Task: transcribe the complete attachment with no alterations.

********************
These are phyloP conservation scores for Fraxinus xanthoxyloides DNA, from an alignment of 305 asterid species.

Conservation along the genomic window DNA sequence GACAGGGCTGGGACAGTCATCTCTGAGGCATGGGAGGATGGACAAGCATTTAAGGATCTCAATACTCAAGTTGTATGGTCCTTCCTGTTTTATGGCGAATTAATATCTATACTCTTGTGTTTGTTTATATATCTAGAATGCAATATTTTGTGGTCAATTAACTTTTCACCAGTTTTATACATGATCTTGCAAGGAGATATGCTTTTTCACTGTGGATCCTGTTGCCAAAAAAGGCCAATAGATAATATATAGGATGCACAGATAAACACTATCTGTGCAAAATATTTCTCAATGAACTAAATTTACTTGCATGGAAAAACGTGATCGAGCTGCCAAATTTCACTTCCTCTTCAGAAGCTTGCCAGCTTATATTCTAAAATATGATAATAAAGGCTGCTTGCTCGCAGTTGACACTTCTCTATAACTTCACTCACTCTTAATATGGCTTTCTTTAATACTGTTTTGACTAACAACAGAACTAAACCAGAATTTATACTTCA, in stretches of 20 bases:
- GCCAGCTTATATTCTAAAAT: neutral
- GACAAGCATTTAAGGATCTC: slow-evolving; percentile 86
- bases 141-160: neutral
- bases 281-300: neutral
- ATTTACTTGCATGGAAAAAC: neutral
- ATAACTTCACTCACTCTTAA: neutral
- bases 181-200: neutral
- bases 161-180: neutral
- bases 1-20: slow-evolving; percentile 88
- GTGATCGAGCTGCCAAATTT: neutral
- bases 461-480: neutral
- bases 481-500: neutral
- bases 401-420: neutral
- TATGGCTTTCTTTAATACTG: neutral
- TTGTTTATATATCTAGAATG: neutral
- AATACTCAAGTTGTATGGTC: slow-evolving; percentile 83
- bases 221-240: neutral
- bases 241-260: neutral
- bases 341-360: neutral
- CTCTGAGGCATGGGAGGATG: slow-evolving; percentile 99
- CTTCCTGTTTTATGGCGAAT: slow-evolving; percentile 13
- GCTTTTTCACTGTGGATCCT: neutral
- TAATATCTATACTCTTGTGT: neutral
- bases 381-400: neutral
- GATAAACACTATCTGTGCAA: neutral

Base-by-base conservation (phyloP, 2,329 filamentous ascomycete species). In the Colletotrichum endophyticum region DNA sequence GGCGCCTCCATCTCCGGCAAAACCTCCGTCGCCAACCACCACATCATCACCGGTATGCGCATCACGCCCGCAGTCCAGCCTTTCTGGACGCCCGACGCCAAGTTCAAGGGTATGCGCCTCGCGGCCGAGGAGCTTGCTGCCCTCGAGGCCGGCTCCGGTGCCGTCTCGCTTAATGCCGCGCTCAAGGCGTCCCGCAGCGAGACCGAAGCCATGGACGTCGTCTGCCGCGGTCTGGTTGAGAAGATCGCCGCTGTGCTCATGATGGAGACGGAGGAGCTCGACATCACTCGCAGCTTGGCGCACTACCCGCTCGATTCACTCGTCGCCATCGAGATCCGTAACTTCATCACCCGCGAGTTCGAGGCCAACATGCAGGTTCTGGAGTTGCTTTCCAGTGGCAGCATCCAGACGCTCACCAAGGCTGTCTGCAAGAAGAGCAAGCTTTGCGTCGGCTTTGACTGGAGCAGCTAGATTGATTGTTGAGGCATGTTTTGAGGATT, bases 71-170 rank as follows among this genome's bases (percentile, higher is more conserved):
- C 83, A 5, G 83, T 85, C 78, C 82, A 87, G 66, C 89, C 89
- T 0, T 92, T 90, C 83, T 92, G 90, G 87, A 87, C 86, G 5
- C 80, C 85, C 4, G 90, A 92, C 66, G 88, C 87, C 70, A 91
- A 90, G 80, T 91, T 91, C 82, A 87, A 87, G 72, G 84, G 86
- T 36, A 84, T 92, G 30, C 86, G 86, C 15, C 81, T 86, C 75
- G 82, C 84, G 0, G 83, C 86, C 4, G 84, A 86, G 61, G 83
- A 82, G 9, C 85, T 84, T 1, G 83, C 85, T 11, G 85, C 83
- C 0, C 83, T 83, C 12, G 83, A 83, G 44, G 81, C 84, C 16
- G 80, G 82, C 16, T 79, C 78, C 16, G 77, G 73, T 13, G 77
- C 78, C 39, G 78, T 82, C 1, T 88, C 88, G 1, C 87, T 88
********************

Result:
These are phyloP conservation scores for Fraxinus xanthoxyloides DNA, from an alignment of 305 asterid species.

Conservation along the genomic window DNA sequence GACAGGGCTGGGACAGTCATCTCTGAGGCATGGGAGGATGGACAAGCATTTAAGGATCTCAATACTCAAGTTGTATGGTCCTTCCTGTTTTATGGCGAATTAATATCTATACTCTTGTGTTTGTTTATATATCTAGAATGCAATATTTTGTGGTCAATTAACTTTTCACCAGTTTTATACATGATCTTGCAAGGAGATATGCTTTTTCACTGTGGATCCTGTTGCCAAAAAAGGCCAATAGATAATATATAGGATGCACAGATAAACACTATCTGTGCAAAATATTTCTCAATGAACTAAATTTACTTGCATGGAAAAACGTGATCGAGCTGCCAAATTTCACTTCCTCTTCAGAAGCTTGCCAGCTTATATTCTAAAATATGATAATAAAGGCTGCTTGCTCGCAGTTGACACTTCTCTATAACTTCACTCACTCTTAATATGGCTTTCTTTAATACTGTTTTGACTAACAACAGAACTAAACCAGAATTTATACTTCA, in stretches of 20 bases:
- GCCAGCTTATATTCTAAAAT: neutral
- GACAAGCATTTAAGGATCTC: slow-evolving; percentile 86
- bases 141-160: neutral
- bases 281-300: neutral
- ATTTACTTGCATGGAAAAAC: neutral
- ATAACTTCACTCACTCTTAA: neutral
- bases 181-200: neutral
- bases 161-180: neutral
- bases 1-20: slow-evolving; percentile 88
- GTGATCGAGCTGCCAAATTT: neutral
- bases 461-480: neutral
- bases 481-500: neutral
- bases 401-420: neutral
- TATGGCTTTCTTTAATACTG: neutral
- TTGTTTATATATCTAGAATG: neutral
- AATACTCAAGTTGTATGGTC: slow-evolving; percentile 83
- bases 221-240: neutral
- bases 241-260: neutral
- bases 341-360: neutral
- CTCTGAGGCATGGGAGGATG: slow-evolving; percentile 99
- CTTCCTGTTTTATGGCGAAT: slow-evolving; percentile 13
- GCTTTTTCACTGTGGATCCT: neutral
- TAATATCTATACTCTTGTGT: neutral
- bases 381-400: neutral
- GATAAACACTATCTGTGCAA: neutral

Base-by-base conservation (phyloP, 2,329 filamentous ascomycete species). In the Colletotrichum endophyticum region DNA sequence GGCGCCTCCATCTCCGGCAAAACCTCCGTCGCCAACCACCACATCATCACCGGTATGCGCATCACGCCCGCAGTCCAGCCTTTCTGGACGCCCGACGCCAAGTTCAAGGGTATGCGCCTCGCGGCCGAGGAGCTTGCTGCCCTCGAGGCCGGCTCCGGTGCCGTCTCGCTTAATGCCGCGCTCAAGGCGTCCCGCAGCGAGACCGAAGCCATGGACGTCGTCTGCCGCGGTCTGGTTGAGAAGATCGCCGCTGTGCTCATGATGGAGACGGAGGAGCTCGACATCACTCGCAGCTTGGCGCACTACCCGCTCGATTCACTCGTCGCCATCGAGATCCGTAACTTCATCACCCGCGAGTTCGAGGCCAACATGCAGGTTCTGGAGTTGCTTTCCAGTGGCAGCATCCAGACGCTCACCAAGGCTGTCTGCAAGAAGAGCAAGCTTTGCGTCGGCTTTGACTGGAGCAGCTAGATTGATTGTTGAGGCATGTTTTGAGGATT, bases 71-170 rank as follows among this genome's bases (percentile, higher is more conserved):
- C 83, A 5, G 83, T 85, C 78, C 82, A 87, G 66, C 89, C 89
- T 0, T 92, T 90, C 83, T 92, G 90, G 87, A 87, C 86, G 5
- C 80, C 85, C 4, G 90, A 92, C 66, G 88, C 87, C 70, A 91
- A 90, G 80, T 91, T 91, C 82, A 87, A 87, G 72, G 84, G 86
- T 36, A 84, T 92, G 30, C 86, G 86, C 15, C 81, T 86, C 75
- G 82, C 84, G 0, G 83, C 86, C 4, G 84, A 86, G 61, G 83
- A 82, G 9, C 85, T 84, T 1, G 83, C 85, T 11, G 85, C 83
- C 0, C 83, T 83, C 12, G 83, A 83, G 44, G 81, C 84, C 16
- G 80, G 82, C 16, T 79, C 78, C 16, G 77, G 73, T 13, G 77
- C 78, C 39, G 78, T 82, C 1, T 88, C 88, G 1, C 87, T 88